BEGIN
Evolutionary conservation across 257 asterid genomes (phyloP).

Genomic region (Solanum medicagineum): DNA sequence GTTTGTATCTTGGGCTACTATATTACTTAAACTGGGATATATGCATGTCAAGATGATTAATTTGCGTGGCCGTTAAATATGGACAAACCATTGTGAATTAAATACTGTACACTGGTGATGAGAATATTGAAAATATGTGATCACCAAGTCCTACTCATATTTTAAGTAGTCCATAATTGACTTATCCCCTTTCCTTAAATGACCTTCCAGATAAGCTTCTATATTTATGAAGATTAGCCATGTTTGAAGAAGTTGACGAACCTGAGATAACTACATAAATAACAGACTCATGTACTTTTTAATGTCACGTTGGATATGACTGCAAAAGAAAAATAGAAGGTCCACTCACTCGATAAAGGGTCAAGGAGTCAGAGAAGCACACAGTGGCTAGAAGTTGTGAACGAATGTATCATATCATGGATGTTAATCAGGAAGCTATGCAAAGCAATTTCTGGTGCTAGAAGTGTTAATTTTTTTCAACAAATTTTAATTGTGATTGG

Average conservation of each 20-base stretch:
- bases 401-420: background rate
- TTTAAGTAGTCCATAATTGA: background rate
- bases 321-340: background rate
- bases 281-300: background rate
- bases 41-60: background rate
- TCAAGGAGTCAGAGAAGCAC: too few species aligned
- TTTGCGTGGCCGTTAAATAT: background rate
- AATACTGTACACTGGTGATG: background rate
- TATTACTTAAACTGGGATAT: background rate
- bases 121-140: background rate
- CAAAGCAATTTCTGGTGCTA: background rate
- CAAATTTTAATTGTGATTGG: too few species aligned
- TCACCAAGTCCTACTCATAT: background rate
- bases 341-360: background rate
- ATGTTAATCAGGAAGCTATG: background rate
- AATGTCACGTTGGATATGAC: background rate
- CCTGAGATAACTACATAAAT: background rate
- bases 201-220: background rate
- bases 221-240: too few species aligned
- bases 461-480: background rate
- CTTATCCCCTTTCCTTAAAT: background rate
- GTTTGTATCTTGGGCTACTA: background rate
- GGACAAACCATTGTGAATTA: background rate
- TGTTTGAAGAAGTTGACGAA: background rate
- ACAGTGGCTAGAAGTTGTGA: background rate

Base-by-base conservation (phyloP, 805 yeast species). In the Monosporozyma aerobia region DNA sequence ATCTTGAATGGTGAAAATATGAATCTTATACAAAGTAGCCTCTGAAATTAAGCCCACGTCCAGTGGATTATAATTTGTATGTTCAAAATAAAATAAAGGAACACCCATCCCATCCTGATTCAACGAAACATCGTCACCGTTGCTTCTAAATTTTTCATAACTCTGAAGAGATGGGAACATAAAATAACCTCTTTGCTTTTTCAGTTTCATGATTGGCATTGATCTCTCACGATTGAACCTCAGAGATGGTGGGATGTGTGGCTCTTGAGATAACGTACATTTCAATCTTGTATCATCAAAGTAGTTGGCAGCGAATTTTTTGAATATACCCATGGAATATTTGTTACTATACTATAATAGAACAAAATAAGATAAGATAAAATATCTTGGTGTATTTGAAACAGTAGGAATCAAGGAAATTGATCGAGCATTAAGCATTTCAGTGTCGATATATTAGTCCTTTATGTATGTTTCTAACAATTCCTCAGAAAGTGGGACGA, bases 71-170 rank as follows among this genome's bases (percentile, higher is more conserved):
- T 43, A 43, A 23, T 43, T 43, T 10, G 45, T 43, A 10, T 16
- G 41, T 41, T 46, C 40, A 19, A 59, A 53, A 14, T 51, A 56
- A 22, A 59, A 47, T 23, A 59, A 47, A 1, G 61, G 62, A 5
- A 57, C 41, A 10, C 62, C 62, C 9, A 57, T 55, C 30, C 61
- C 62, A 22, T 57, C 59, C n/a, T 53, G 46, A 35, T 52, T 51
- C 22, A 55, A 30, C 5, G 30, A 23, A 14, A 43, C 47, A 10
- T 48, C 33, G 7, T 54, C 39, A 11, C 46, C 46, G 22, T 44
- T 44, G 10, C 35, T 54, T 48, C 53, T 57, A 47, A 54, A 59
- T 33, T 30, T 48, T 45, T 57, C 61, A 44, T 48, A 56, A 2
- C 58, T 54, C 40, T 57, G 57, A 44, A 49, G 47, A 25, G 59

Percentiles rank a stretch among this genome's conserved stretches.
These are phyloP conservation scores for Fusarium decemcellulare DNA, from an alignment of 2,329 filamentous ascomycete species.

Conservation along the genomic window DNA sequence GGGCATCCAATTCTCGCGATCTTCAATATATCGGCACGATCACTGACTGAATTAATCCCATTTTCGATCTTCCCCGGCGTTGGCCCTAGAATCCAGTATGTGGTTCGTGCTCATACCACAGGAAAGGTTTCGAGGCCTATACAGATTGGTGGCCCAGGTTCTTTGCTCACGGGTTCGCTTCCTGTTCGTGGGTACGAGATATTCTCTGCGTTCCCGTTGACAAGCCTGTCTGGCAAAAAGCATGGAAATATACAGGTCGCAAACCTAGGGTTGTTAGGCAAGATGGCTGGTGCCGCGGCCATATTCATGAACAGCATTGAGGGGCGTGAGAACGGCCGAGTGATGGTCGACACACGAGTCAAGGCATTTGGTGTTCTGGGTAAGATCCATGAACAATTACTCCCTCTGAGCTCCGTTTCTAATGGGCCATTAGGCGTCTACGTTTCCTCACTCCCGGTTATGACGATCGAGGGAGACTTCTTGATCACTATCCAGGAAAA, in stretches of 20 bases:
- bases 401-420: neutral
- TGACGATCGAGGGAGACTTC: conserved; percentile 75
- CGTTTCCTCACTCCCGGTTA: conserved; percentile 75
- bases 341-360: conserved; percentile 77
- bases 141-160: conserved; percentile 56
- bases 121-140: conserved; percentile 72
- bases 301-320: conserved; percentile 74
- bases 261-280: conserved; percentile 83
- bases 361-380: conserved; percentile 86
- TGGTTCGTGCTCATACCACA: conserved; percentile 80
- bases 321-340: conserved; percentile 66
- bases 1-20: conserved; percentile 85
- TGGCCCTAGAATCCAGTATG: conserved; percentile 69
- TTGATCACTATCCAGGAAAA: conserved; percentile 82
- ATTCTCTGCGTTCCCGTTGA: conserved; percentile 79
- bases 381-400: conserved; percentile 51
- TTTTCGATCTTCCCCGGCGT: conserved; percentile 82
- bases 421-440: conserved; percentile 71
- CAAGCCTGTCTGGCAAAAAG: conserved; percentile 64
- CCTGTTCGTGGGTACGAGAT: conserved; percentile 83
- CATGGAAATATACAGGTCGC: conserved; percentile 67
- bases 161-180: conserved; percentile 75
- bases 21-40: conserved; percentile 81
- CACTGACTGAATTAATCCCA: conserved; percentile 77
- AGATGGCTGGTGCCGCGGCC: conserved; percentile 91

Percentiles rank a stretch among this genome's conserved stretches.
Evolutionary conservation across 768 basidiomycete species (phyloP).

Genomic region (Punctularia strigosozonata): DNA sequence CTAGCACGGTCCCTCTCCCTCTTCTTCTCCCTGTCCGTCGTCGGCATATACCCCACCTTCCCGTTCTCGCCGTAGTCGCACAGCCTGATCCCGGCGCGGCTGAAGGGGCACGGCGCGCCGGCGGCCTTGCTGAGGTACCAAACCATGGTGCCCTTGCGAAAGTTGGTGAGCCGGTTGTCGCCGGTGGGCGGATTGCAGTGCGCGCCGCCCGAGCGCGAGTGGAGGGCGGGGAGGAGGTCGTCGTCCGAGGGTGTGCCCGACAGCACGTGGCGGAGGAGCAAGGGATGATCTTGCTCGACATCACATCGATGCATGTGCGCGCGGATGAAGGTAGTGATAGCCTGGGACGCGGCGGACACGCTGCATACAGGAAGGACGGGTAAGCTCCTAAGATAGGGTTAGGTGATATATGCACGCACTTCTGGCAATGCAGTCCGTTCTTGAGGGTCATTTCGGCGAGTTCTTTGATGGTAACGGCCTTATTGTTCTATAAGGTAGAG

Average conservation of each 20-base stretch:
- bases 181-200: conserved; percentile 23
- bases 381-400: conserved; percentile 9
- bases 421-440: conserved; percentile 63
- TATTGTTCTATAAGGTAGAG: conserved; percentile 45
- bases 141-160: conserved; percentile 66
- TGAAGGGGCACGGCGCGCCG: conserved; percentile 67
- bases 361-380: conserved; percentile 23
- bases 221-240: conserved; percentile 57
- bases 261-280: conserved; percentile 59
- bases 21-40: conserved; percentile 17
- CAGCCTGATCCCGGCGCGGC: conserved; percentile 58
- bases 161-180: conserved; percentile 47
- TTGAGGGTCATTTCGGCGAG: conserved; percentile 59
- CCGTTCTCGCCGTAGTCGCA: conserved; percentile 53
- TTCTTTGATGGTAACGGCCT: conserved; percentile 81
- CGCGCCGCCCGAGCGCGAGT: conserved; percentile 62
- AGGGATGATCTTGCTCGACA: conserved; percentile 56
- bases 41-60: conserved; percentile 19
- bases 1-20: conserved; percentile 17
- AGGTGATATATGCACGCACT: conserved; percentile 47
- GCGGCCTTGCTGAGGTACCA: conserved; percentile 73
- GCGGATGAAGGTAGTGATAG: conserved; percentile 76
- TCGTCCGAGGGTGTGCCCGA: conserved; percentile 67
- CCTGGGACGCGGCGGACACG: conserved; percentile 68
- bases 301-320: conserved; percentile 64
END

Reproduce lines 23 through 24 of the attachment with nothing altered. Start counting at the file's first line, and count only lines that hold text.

- bases 461-480: background rate
- CTTATCCCCTTTCCTTAAAT: background rate